Driver’s appeal of conviction dismissed
An attempt to overturn a conviction for refusal of a breath test has been rejected by the Supreme Court.
Safiyah Talbot claimed that she had told officers she would take the test after she had spoken to her lawyer. But Puisne Judge Shade Subair Williams said Talbot’s request for legal advice did not diminish the unlawfulness of her refusal to provide a breath sample.
Mrs Justice Subair Williams said: “This is the same logic which would apply to the commission of any other traffic offence.
“Where a person commits the offence of leaving a vehicle in a dangerous position, a request for access to a legal adviser before being made to change the position of the vehicle, cannot undo the criminality of the act of placing it in a dangerous position in the first instance.”
Magistrates’ Court heard that at about 6.50am on April 14, 2018, Sergeant Windol Thorpe was travelling on Wellington Road, St George’s, when he came across Talbot’s overturned car.
The vehicle had extensive damage to the front and three people were attempting to push the vehicle back on to its wheels.
Mr Thorpe told the court during the trial last October that he saw blood on Talbot’s lip and noticed that her breath smelled of alcohol. He also saw an open wine bottle and an unopened WKD bottle inside the car. Mr Thorpe told Talbot to stay where she was, but he had to detain her as she ran in the direction of her home.
Pc Kyle Outerbridge, who was also at the scene, arrested Talbot.
The court heard Talbot, now 37, at first told Mr Outerbridge she would provide a sample.
But she later told officers: “I will not take that test.”
Talbot was taken to Hamilton Police Station. Sergeant Paul Watson, another police witness, said he spoke to Talbot just before 8.30am and that she still refused to take a breath test. But he said that at about 8.50am Talbot said she wanted to speak with a lawyer and others.
She was allowed to make several calls and, just before 9.30am, Mr Watson said he received a call from Paul Wilson, her lawyer, who demanded that Talbot be allowed to provide a breath sample. But she was not allowed to take the test because of her earlier refusal.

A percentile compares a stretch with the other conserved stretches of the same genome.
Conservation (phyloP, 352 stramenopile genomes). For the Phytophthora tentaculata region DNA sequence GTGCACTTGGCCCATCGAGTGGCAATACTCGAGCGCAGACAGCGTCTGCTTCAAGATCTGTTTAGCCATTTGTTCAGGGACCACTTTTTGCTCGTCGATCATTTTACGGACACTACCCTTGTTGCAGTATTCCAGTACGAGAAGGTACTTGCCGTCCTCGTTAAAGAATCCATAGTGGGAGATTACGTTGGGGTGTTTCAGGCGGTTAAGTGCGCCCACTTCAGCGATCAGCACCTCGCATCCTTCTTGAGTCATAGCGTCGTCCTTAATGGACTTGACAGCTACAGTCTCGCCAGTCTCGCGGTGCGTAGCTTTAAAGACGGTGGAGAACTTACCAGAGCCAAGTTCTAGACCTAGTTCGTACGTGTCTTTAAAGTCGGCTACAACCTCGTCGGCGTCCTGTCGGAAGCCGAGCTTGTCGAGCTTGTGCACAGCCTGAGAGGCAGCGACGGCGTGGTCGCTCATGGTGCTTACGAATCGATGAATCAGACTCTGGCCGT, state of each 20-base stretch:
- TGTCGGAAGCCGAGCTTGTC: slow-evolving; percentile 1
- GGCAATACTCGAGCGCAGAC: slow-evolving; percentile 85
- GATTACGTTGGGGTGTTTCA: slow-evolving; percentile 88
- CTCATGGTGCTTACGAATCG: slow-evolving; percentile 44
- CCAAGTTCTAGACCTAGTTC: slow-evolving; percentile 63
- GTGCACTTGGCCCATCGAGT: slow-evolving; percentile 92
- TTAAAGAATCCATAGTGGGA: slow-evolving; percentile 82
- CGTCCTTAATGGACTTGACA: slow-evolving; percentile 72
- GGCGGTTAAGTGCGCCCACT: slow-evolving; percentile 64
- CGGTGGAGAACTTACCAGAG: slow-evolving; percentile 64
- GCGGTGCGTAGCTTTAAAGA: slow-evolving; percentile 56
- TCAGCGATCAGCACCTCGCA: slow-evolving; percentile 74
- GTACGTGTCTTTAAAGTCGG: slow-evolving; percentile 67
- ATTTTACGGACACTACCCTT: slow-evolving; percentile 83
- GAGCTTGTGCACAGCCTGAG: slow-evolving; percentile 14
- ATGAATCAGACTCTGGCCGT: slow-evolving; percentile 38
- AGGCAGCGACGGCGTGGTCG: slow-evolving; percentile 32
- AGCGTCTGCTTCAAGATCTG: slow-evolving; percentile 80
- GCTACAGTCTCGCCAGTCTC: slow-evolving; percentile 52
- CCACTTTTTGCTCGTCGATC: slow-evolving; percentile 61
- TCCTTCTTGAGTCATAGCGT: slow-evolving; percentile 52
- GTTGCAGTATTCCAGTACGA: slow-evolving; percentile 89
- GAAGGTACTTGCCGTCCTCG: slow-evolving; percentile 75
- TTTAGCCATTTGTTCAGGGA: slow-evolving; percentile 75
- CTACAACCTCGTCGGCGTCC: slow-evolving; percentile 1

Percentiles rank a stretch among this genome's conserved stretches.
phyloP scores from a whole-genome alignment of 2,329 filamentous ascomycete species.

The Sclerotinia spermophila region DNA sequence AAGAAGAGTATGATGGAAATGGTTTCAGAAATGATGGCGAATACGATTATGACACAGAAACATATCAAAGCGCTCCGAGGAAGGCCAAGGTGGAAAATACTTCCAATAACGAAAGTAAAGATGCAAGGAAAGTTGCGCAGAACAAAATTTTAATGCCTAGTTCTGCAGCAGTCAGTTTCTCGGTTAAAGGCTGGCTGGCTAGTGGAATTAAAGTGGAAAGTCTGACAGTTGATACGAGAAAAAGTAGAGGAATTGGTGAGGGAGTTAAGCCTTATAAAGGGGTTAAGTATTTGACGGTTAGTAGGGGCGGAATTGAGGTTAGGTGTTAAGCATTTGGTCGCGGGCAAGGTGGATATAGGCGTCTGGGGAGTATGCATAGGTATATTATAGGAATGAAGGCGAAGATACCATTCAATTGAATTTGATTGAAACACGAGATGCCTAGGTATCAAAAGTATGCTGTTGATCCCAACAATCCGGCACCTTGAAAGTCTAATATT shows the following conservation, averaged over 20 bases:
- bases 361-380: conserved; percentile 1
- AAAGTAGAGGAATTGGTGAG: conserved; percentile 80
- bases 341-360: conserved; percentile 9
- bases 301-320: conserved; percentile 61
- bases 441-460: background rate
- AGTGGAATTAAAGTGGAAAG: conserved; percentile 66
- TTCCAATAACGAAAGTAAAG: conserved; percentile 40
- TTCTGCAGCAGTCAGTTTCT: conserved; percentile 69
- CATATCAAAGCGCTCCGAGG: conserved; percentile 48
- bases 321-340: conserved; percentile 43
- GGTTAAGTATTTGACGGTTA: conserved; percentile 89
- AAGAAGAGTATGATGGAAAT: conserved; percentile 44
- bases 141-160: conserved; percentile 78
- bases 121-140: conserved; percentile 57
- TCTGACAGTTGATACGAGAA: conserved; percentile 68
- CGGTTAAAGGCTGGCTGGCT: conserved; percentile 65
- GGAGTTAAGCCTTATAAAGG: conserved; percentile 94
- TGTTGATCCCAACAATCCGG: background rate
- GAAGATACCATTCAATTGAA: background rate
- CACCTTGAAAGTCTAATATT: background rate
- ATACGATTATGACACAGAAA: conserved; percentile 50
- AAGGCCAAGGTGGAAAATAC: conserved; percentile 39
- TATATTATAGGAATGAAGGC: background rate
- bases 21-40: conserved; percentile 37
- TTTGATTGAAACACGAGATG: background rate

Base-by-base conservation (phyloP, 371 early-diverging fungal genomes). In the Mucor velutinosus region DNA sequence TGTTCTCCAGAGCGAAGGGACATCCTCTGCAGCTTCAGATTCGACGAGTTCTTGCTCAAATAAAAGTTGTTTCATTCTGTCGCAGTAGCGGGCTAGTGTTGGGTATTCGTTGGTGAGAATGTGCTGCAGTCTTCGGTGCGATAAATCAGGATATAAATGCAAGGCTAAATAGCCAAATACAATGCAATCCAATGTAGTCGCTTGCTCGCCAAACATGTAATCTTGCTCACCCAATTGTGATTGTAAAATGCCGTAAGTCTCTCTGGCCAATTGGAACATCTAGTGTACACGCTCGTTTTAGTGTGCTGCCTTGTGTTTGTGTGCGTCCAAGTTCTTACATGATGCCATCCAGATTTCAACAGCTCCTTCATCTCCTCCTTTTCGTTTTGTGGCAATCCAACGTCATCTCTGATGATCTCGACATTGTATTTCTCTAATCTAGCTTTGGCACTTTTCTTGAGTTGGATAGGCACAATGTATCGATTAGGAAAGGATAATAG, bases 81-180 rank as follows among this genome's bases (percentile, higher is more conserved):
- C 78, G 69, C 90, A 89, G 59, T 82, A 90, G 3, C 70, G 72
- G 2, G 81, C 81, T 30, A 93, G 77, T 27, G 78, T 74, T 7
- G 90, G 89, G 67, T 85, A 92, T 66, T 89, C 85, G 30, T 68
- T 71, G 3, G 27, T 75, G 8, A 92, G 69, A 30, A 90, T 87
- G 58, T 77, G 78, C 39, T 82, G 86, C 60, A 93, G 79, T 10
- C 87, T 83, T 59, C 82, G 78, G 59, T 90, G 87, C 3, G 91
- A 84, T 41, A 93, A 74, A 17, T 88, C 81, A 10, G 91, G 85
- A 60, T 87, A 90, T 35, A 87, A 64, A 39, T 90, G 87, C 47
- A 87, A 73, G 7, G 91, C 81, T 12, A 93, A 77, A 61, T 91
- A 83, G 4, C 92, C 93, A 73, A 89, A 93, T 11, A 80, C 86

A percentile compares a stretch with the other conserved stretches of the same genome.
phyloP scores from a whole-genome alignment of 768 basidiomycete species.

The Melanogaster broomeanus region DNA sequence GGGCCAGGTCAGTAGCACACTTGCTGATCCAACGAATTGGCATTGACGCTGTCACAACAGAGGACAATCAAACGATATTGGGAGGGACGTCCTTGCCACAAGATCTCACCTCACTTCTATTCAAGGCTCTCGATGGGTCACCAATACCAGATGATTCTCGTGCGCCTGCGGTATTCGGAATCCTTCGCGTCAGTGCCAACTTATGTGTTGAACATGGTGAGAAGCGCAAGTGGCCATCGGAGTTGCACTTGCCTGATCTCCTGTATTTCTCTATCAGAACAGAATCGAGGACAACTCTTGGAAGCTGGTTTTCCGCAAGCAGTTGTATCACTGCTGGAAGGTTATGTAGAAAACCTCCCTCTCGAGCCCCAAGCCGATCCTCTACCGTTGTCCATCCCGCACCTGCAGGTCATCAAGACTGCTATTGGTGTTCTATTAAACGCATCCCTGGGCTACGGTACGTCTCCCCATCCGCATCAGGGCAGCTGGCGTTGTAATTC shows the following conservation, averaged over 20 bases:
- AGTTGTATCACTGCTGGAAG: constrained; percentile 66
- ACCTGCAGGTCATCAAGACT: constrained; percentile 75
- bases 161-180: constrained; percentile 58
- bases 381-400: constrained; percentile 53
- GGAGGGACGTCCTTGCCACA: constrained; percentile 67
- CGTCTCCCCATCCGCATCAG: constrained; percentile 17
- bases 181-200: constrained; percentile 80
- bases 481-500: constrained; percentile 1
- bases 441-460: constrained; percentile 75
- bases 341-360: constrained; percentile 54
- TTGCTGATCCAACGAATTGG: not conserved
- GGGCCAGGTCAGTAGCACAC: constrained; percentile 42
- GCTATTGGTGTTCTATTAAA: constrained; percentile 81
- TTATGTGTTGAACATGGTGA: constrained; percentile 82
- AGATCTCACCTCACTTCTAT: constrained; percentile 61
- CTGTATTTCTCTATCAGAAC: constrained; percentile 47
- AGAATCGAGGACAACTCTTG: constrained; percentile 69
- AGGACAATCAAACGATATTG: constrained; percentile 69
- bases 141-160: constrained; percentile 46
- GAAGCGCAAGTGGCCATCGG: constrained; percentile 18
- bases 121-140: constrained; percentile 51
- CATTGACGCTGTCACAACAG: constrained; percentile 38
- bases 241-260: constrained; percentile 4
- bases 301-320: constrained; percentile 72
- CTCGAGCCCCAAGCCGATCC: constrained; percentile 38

Talbot told Magistrates’ Court that she had told Mr Watson she was willing to take the breath test, but only after she spoke to her lawyer — which the officer denied.
Talbot was convicted of refusal to provide a breath sample on October 4 last year and launched an appeal against the conviction. Bruce Swan, who represented Talbot in the Supreme Court, argued that a delay to receive legal advice was not enough to amount to a refusal to take a breath test.
He highlighted a Bermuda Police Service memorandum, which said that suspects can request legal advice before they gave a breath sample.
The memorandum said: “Any delay caused by the suspect seeking legal advice should be reasonable and should not extend beyond 30 minutes. Once the suspect has consulted legal counsel, or after a delay of 30 minutes — whichever occurs first — a further demand for a sample will be made.
“Any subsequent delay in agreeing to provide a sample will be interpreted as a refusal.”
But Mrs Justice Subair Williams said in her judgment, last month: “This court is not guided by the internal procedures or policies of the BPS, as helpful as they may be in carrying out the internal purposes for which they were created.
“I find that the delay caused by the appellant’s request to speak with her lawyer did not constitute a reasonable excuse for her failure or refusal to comply with the demands made of her at Red Coat Lane, and at Hamilton Police Station, for samples of her breath for analysis.”
She dismissed all grounds of the appeal.
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